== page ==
See also Skinner v. St. Jude Medical, Inc., 2016 WL 4054931, at *3 (W.D. La. July 27, 2016) (“it is difficult to discern whether any of [plaintiffs’] claims are parallel claims because the amended complaint contains little more than a laundry list of bare, conclusory allegations”); Nevolas v. Boston Scientific Corp., 2016 WL 1532259, at *3-4 (W.D. Okla. April 15, 2016) (5 paragraphs of violation allegations insufficient; “more is required to make out a parallel claim than conclusory statements that a defendant violated multiple regulations) (quoting Swisher, supra); Ward v. St. Jude Medical, Inc., 2016 WL 1208789, at *2 (S.D. Fla. March 28, 2016) (“Although the amended complaint alleges that the defendants violated various federal statues, it does not present device-specific premarket violations linked to the plaintiffs’ alleged harm.”); Ellis v. Smith & Nephew, Inc., 2016 WL 7319397, at *4-5 (D.S.C. Feb. 16, 2016) (list of 12 alleged violations “failed to allege how the violations of these federal requirements would give rise to liability under state law for [plaintiff’s] injuries”); Grant, 2016 WL 4447523, at *6 (complaint “is utterly devoid of factual allegations concerning what manufacturing procedures Defendants allegedly violated”); Nevolas v. Boston Scientific Corp., 2016 WL 347721, at *3 (W.D. Okla. Jan. 28, 2016) (complaint “simply makes numerous conclusory allegations, devoid of any factual support, that defendant violated in unspecified ways various federal regulations and federal manufacturing requirements”); Thibodeau v. Cochlear Ltd., 2014 WL 3700868, at *4 (D. Ariz. July 25, 2014) (“negligence claims cannot simply put forth a laundry list of PMA or federal law provisions Defendants failed to follow without some factual allegations in support”); Williamston v. Medtronic, Inc., 2014 WL 2042004, at *7 (W.D. La. May 15, 2014) (footnote omitted) (“[t]he simple listing of various federal regulations is insufficient to successfully plead a state law claim predicated on the violation of federal requirements”); McPhee v. DePuy Orthopedics, Inc., 2013 WL 5462762, at *5 (W.D. Pa. Sept. 30, 2013) (“Plaintiffs merely list the CFR provisions and assert that Defendant was negligent in violating the listed provisions”); Desai v. Sorin CRM USA, Inc., 2013 WL 163298, at *6-7 (D.N.J. Jan. 15, 2013) (list of regulations “fail[s] to assert the facts necessary, or indeed, any facts at all, to establish a claim that would parallel a violation of federal law” and “fail[s] to allege any ‘cognizable link’ between [the] alleged federal violations and [plaintiff’s] injury”); Cohen v. Guidant Corp., 2011 WL 637472, at *2 (C.D. Cal. Feb. 15, 2011) (complaint was “flawed . . . because it lists boilerplate FDA regulations without linking any of those regulations to a defect in [plaintiff’s] specific pacemaker that was caused by Defendants violating FDA regulations”); Cenac v. Hubbell, 2010 WL 11537934, at *2-3 (E.D. La. April 16, 2010) (list of four regulatory violations in complaint TwIqballed “because it provides no facts with respect to how [defendant] violated federal regulations”).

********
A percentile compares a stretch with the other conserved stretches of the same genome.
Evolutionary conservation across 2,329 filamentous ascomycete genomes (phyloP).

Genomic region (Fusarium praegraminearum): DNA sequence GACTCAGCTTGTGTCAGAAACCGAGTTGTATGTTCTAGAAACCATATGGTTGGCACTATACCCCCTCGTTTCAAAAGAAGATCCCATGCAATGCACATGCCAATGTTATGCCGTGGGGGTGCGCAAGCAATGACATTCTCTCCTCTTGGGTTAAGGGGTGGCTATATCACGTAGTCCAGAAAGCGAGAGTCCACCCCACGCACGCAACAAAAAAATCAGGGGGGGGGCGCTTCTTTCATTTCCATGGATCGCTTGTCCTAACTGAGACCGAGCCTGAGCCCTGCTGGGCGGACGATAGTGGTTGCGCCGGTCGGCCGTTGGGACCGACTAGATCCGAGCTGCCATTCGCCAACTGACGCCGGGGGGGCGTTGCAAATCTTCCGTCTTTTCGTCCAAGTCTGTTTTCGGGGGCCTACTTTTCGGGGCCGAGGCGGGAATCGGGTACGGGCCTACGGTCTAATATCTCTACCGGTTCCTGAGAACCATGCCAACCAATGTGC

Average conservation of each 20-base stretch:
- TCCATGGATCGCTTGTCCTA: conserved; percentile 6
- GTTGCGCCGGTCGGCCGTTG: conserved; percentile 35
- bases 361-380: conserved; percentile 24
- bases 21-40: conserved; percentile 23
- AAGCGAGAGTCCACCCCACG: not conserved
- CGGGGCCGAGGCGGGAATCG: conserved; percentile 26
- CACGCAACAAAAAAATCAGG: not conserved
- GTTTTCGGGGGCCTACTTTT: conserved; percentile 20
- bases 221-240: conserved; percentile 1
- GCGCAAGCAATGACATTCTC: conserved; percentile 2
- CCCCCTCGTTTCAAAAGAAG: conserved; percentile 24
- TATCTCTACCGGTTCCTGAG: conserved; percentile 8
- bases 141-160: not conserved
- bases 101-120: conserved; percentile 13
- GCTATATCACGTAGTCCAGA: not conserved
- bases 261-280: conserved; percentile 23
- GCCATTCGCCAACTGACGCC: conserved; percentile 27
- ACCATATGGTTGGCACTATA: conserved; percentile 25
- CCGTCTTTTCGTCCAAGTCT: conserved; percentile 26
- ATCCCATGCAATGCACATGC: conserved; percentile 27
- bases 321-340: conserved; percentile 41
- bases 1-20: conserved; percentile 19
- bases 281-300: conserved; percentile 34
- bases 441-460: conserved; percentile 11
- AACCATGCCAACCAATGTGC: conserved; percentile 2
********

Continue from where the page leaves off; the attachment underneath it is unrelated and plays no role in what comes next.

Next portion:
In Weaver v. Ethicon, Inc., 2016 WL 7098781 (S.D. Cal. Dec. 6, 2016), plaintiffs tried to cobble together a failure-to-report claim from an allegation that defendant violated no less than fourteen FDA regulations. Id. at *5 (listing regulations).  This “laundry list” failed because “[a] general allegation that Defendant failed to report adverse events to the FDA is not sufficient to demonstrate causation.”  Id. at *6 (citations omitted).  Plaintiffs’ “acts present only conclusory allegations that Defendant failed to report adverse events without specific instances of actual adverse events.”  Id.  For a comprehensive rundown (as of September, 2016) of causation issues in failure-to-report cases, see this prior post.